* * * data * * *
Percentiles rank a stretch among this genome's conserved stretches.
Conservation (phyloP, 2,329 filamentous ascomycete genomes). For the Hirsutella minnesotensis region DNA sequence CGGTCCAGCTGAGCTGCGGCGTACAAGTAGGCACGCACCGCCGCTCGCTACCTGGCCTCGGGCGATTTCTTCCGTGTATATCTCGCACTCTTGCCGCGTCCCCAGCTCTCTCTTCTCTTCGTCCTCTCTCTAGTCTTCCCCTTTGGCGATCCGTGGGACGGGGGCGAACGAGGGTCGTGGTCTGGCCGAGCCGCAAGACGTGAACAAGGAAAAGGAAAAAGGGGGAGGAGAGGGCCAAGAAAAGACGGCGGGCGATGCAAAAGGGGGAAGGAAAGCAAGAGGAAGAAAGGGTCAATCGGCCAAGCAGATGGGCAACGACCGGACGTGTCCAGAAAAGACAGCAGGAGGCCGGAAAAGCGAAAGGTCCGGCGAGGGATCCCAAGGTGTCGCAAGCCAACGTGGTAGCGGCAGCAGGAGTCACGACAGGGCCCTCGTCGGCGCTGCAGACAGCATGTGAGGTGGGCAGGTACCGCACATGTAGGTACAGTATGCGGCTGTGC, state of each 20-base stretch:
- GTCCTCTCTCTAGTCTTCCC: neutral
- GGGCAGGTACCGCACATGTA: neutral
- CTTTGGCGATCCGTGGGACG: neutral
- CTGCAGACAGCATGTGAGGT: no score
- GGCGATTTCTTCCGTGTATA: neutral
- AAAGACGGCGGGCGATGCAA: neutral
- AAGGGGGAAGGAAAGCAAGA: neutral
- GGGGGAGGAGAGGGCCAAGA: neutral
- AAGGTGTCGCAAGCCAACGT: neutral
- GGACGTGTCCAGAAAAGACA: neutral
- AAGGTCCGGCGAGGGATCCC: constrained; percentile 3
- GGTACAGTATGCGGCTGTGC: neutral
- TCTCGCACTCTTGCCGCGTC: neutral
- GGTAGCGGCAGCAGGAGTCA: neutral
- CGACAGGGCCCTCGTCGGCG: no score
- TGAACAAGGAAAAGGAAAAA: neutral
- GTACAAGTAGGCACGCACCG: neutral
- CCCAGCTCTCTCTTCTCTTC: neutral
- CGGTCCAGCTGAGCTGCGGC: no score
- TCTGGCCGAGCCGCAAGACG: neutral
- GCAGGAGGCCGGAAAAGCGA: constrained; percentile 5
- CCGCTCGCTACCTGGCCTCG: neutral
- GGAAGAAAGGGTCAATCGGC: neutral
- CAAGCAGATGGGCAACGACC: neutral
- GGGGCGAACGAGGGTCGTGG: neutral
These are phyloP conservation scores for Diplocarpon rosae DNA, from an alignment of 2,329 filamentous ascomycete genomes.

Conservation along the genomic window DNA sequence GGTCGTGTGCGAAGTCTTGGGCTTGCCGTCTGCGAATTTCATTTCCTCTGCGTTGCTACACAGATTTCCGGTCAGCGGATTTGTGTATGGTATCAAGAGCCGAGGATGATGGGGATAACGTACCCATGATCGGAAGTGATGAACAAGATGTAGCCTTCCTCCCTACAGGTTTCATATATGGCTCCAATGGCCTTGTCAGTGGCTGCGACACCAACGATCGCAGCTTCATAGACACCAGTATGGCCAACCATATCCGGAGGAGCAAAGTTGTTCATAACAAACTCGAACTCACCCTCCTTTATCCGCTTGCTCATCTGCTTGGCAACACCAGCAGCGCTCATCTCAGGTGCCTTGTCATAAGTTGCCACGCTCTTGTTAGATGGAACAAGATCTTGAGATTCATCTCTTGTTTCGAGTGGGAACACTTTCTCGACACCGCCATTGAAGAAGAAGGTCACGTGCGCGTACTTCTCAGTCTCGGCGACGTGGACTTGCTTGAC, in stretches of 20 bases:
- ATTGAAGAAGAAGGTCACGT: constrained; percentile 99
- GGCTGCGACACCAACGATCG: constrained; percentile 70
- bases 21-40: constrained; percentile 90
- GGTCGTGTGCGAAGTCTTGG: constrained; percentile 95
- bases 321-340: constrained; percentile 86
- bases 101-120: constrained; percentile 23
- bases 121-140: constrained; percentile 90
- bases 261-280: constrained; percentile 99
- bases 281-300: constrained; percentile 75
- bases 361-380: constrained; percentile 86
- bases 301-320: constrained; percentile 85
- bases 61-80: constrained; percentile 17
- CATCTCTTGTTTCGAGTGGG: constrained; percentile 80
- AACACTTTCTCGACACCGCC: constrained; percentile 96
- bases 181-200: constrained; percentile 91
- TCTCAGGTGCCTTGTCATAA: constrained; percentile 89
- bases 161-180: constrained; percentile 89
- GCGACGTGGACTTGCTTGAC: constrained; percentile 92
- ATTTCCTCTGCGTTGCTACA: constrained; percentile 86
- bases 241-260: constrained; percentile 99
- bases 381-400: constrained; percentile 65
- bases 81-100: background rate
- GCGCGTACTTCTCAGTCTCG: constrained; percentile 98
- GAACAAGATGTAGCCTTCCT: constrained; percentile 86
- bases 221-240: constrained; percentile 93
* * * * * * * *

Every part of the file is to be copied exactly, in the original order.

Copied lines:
Percentiles rank a stretch among this genome's conserved stretches.
Conservation (phyloP, 2,329 filamentous ascomycete genomes). For the Hirsutella minnesotensis region DNA sequence CGGTCCAGCTGAGCTGCGGCGTACAAGTAGGCACGCACCGCCGCTCGCTACCTGGCCTCGGGCGATTTCTTCCGTGTATATCTCGCACTCTTGCCGCGTCCCCAGCTCTCTCTTCTCTTCGTCCTCTCTCTAGTCTTCCCCTTTGGCGATCCGTGGGACGGGGGCGAACGAGGGTCGTGGTCTGGCCGAGCCGCAAGACGTGAACAAGGAAAAGGAAAAAGGGGGAGGAGAGGGCCAAGAAAAGACGGCGGGCGATGCAAAAGGGGGAAGGAAAGCAAGAGGAAGAAAGGGTCAATCGGCCAAGCAGATGGGCAACGACCGGACGTGTCCAGAAAAGACAGCAGGAGGCCGGAAAAGCGAAAGGTCCGGCGAGGGATCCCAAGGTGTCGCAAGCCAACGTGGTAGCGGCAGCAGGAGTCACGACAGGGCCCTCGTCGGCGCTGCAGACAGCATGTGAGGTGGGCAGGTACCGCACATGTAGGTACAGTATGCGGCTGTGC, state of each 20-base stretch:
- GTCCTCTCTCTAGTCTTCCC: neutral
- GGGCAGGTACCGCACATGTA: neutral
- CTTTGGCGATCCGTGGGACG: neutral
- CTGCAGACAGCATGTGAGGT: no score
- GGCGATTTCTTCCGTGTATA: neutral
- AAAGACGGCGGGCGATGCAA: neutral
- AAGGGGGAAGGAAAGCAAGA: neutral
- GGGGGAGGAGAGGGCCAAGA: neutral
- AAGGTGTCGCAAGCCAACGT: neutral
- GGACGTGTCCAGAAAAGACA: neutral
- AAGGTCCGGCGAGGGATCCC: constrained; percentile 3
- GGTACAGTATGCGGCTGTGC: neutral
- TCTCGCACTCTTGCCGCGTC: neutral
- GGTAGCGGCAGCAGGAGTCA: neutral
- CGACAGGGCCCTCGTCGGCG: no score
- TGAACAAGGAAAAGGAAAAA: neutral
- GTACAAGTAGGCACGCACCG: neutral
- CCCAGCTCTCTCTTCTCTTC: neutral
- CGGTCCAGCTGAGCTGCGGC: no score
- TCTGGCCGAGCCGCAAGACG: neutral
- GCAGGAGGCCGGAAAAGCGA: constrained; percentile 5
- CCGCTCGCTACCTGGCCTCG: neutral
- GGAAGAAAGGGTCAATCGGC: neutral
- CAAGCAGATGGGCAACGACC: neutral
- GGGGCGAACGAGGGTCGTGG: neutral
These are phyloP conservation scores for Diplocarpon rosae DNA, from an alignment of 2,329 filamentous ascomycete genomes.

Conservation along the genomic window DNA sequence GGTCGTGTGCGAAGTCTTGGGCTTGCCGTCTGCGAATTTCATTTCCTCTGCGTTGCTACACAGATTTCCGGTCAGCGGATTTGTGTATGGTATCAAGAGCCGAGGATGATGGGGATAACGTACCCATGATCGGAAGTGATGAACAAGATGTAGCCTTCCTCCCTACAGGTTTCATATATGGCTCCAATGGCCTTGTCAGTGGCTGCGACACCAACGATCGCAGCTTCATAGACACCAGTATGGCCAACCATATCCGGAGGAGCAAAGTTGTTCATAACAAACTCGAACTCACCCTCCTTTATCCGCTTGCTCATCTGCTTGGCAACACCAGCAGCGCTCATCTCAGGTGCCTTGTCATAAGTTGCCACGCTCTTGTTAGATGGAACAAGATCTTGAGATTCATCTCTTGTTTCGAGTGGGAACACTTTCTCGACACCGCCATTGAAGAAGAAGGTCACGTGCGCGTACTTCTCAGTCTCGGCGACGTGGACTTGCTTGAC, in stretches of 20 bases:
- ATTGAAGAAGAAGGTCACGT: constrained; percentile 99
- GGCTGCGACACCAACGATCG: constrained; percentile 70
- bases 21-40: constrained; percentile 90
- GGTCGTGTGCGAAGTCTTGG: constrained; percentile 95
- bases 321-340: constrained; percentile 86
- bases 101-120: constrained; percentile 23
- bases 121-140: constrained; percentile 90
- bases 261-280: constrained; percentile 99
- bases 281-300: constrained; percentile 75
- bases 361-380: constrained; percentile 86
- bases 301-320: constrained; percentile 85
- bases 61-80: constrained; percentile 17
- CATCTCTTGTTTCGAGTGGG: constrained; percentile 80
- AACACTTTCTCGACACCGCC: constrained; percentile 96
- bases 181-200: constrained; percentile 91
- TCTCAGGTGCCTTGTCATAA: constrained; percentile 89
- bases 161-180: constrained; percentile 89
- GCGACGTGGACTTGCTTGAC: constrained; percentile 92
- ATTTCCTCTGCGTTGCTACA: constrained; percentile 86
- bases 241-260: constrained; percentile 99
- bases 381-400: constrained; percentile 65
- bases 81-100: background rate
- GCGCGTACTTCTCAGTCTCG: constrained; percentile 98
- GAACAAGATGTAGCCTTCCT: constrained; percentile 86
- bases 221-240: constrained; percentile 93